Get Funky with The Main Squeeze at the Westword Music Showcase

Maximillian Newman was sitting in a backyard playing with the chord progression to “Maggot Brain,” the sprawling ten-minute instrumental that kicks off Funkadelic’s 1971 album of the same name. So much time passed at the height of pandemic lockdowns.

“I hadn’t played with people that much, so I was just doing a lot of backing tracks online,” Newman recalls. “One of the backing tracks I kept coming back to was ‘Maggot Brain’ because it’s legendary. solo.”

Newman, who plays guitar in the funk band Main Squeeze, didn’t know it at the time, but he was in the early stages of “Sun Goes Down,” an epic nine-minute track on the band’s latest album. To be determined.

The Main Squeeze, consisting of Newman, Corey Frye, Ben “Smiley” Silverstein, Reuben Gingrich and Rob Skywalker (Walker), will play the Westword Music Showcase on Saturday, September 10th.

While Newman was playing, vocalist/frontman Frye started singing over the track. They both liked what they heard.

“I had never heard anyone sing in that chord progression,” says Newman. “It kind of evolved from that. We put our own spin on it. We wanted a song that was very raw emotionally and we weren’t afraid to stretch it.”

Newman thinks the song is — at least sonically — akin to an LSD trip.

“We just wanted that energy,” he says. “It’s kind of psychedelic and raw. We wanted her to scream and cry and be dynamic and be loud and be quiet and just take you on a journey. I was happy with it when it was done, and it was the best to do live. You can drop it to that tune.”

Frye wrote most of the lyrics, which Newman says are based on the fear of being alone in the world and the desire to find someone.

“When the sun goes down, who will be around?” says Newman. “In a nutshell, that’s what I consider the song to be — having someone there when the shit hits the fan, but also, at the end of this journey, who’s going to be there with you.”

He adds that when Main Squeeze play the song live, Frye sometimes dedicates it to a friend who died young, while Newman often finds himself thinking about another friend lost to a drug overdose. The song evokes a sense of longing and appears as a kind of prayer.

“In many ways, it feels that way,” Newman says. “Obviously there’s a deep sadness in it, but I’d like to think there’s also hope in it. It’s just kind of raw and it’s about loss and loneliness, but also pushing through and finding someone to go through it all with. That’s what the whole album was about.”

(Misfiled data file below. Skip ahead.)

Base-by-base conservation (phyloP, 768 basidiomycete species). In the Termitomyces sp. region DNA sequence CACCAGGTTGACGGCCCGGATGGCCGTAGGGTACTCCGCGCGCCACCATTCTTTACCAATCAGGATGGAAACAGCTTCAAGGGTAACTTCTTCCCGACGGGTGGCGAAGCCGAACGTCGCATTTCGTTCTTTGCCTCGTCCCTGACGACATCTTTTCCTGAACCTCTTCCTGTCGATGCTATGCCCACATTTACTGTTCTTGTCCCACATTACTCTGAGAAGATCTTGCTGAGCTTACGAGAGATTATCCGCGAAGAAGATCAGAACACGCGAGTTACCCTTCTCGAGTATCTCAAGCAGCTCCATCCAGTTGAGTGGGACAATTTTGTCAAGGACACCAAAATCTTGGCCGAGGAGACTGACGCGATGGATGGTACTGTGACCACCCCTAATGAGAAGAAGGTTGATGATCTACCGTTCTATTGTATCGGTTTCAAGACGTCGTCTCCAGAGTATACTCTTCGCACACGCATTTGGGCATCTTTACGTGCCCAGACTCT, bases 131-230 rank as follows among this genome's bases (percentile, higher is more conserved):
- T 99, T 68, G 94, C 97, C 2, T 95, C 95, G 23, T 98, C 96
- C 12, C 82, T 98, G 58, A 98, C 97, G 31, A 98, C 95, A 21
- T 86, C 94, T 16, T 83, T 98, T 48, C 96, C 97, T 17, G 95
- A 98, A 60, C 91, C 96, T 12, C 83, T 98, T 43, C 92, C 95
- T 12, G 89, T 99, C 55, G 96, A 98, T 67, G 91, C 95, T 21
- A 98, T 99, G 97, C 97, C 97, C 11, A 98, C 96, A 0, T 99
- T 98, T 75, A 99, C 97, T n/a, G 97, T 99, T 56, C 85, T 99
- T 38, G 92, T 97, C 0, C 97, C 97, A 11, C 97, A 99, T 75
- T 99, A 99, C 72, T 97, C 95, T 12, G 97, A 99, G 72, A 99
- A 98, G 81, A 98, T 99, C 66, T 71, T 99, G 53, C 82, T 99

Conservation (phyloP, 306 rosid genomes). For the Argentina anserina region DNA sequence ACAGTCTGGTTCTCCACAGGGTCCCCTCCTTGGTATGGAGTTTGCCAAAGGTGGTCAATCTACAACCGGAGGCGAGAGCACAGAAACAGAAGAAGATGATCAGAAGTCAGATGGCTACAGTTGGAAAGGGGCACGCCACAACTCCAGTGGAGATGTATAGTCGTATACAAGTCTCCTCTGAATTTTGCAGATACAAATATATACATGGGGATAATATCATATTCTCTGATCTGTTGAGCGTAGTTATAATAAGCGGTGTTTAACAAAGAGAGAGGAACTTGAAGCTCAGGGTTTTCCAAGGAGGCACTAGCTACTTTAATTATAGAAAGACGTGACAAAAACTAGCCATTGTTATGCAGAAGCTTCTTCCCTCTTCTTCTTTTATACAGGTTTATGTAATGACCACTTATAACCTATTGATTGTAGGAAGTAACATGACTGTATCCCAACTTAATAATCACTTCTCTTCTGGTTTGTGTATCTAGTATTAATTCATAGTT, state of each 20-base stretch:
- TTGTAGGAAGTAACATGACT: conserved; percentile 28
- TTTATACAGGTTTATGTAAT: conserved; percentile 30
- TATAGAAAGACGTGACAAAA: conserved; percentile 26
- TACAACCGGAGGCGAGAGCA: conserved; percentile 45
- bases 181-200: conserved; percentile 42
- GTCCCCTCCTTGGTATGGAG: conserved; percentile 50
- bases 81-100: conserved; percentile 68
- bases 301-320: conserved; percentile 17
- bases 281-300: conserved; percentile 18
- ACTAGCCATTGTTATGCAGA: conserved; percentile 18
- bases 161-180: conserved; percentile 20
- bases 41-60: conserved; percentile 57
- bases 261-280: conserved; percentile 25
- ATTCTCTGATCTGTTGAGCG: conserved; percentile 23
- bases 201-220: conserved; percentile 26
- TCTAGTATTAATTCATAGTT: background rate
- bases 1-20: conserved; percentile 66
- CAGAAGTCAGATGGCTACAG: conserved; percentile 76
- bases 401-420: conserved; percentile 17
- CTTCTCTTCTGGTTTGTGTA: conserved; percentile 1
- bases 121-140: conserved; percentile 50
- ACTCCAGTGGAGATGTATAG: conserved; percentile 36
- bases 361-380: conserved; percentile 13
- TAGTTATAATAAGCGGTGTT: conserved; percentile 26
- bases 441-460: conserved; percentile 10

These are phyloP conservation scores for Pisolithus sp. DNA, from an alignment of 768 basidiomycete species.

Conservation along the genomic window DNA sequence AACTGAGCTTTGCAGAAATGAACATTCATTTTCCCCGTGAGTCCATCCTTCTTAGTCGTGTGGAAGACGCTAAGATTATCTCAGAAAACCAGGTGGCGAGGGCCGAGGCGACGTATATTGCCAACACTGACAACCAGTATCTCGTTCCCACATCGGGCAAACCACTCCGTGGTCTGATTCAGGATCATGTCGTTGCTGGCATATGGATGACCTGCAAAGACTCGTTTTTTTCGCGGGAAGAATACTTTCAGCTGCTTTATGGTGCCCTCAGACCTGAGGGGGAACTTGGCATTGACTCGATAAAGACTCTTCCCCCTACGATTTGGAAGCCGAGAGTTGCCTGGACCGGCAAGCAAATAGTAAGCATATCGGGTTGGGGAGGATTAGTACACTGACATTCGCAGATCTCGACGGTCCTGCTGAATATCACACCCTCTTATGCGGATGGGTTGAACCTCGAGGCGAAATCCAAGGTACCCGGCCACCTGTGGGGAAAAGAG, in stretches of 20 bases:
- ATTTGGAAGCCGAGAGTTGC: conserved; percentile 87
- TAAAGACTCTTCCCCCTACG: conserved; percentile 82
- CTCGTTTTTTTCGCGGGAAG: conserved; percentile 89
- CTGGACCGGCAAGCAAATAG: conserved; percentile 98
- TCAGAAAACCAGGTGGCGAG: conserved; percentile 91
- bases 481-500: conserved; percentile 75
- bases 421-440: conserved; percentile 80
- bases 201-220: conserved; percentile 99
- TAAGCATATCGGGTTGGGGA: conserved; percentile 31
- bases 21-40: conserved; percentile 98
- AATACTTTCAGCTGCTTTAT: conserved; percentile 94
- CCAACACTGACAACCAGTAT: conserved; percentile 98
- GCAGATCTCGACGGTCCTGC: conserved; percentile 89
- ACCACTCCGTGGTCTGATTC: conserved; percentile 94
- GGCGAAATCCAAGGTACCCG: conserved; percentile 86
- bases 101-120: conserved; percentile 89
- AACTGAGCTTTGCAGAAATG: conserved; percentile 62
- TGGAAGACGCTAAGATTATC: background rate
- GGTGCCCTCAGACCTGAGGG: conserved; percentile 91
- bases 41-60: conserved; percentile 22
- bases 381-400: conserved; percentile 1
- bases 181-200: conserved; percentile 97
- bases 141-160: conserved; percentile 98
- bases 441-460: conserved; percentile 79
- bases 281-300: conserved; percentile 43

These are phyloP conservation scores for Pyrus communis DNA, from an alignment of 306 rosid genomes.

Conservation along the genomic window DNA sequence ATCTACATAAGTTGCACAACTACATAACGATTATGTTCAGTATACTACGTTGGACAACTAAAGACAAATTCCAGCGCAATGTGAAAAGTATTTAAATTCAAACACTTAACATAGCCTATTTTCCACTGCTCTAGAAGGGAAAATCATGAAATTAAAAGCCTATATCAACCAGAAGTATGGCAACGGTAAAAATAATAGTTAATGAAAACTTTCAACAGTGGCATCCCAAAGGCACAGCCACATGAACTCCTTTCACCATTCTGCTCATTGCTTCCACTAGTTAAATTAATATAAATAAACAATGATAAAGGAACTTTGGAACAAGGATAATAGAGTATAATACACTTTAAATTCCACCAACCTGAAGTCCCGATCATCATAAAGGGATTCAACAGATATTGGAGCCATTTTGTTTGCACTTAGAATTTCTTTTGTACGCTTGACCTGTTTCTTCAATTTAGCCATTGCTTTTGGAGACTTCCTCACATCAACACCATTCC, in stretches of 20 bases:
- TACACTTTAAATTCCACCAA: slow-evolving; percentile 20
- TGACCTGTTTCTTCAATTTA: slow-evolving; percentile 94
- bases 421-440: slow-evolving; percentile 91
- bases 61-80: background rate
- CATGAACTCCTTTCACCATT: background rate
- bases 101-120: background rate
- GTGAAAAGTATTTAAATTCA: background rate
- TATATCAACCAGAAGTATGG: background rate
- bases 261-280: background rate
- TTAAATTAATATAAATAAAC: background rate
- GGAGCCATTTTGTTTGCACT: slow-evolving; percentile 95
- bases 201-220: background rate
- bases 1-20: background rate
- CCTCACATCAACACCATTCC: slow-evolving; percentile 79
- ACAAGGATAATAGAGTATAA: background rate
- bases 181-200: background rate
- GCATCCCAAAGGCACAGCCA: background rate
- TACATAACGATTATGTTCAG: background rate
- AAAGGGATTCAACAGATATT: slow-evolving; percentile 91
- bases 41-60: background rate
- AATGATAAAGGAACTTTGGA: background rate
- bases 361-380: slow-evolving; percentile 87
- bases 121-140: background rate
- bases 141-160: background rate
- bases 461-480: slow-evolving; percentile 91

He says another track on the album, “Hold My Hand,” explores a happier side of the emotions covered in “Sun Goes Down” and has the feel of a Motown ballad. Elsewhere, “Grape Jelly” touches on the concept of first love and finding that person, while “Purple Flowers”, which people often characterize as romantic, is actually dedicated to the band members’ mothers.

“There’s a common thread of someone who’s there for you and supports you through this crazy life that we all go through,” Newman says.

Although originating from a Funkadelic song, “Sun Goes Down” has a strong Pink Floyd vibe and is particularly reminiscent of “The Great Gig in the Sky”, from The dark side of the moon. “That album, and Pink Floyd in general, was definitely an influence on this album,” Newman admits. “We’ve always covered Pink Floyd songs here and there. Generally, we make one cover per set. It’s always a pleasure to choose the cover and Pink Floyd has been the backbone of that.”

Born in Bloomington, Indiana, now based in LA, the band rests comfortably in the realm of funk, but Main Squeeze’s sound often stretches beyond genre. The group draws strong hip-hop influences into its style, sometimes channeling the Roots and jazz-inflected hip-hop trio Digable Planets.

While Newman notes that To be determined is the band’s most accomplished album to date, he still thinks the band’s self-titled debut is hard to beat. It wasn’t a mature job, but it was “a lot of us,” he says.

“There are about five different genres [first] album”, he adds. “But it’s really us. We came from really different backgrounds and really different upbringings, both in life and musically.”

To be determined is available for streaming Spotify. For more information, visit

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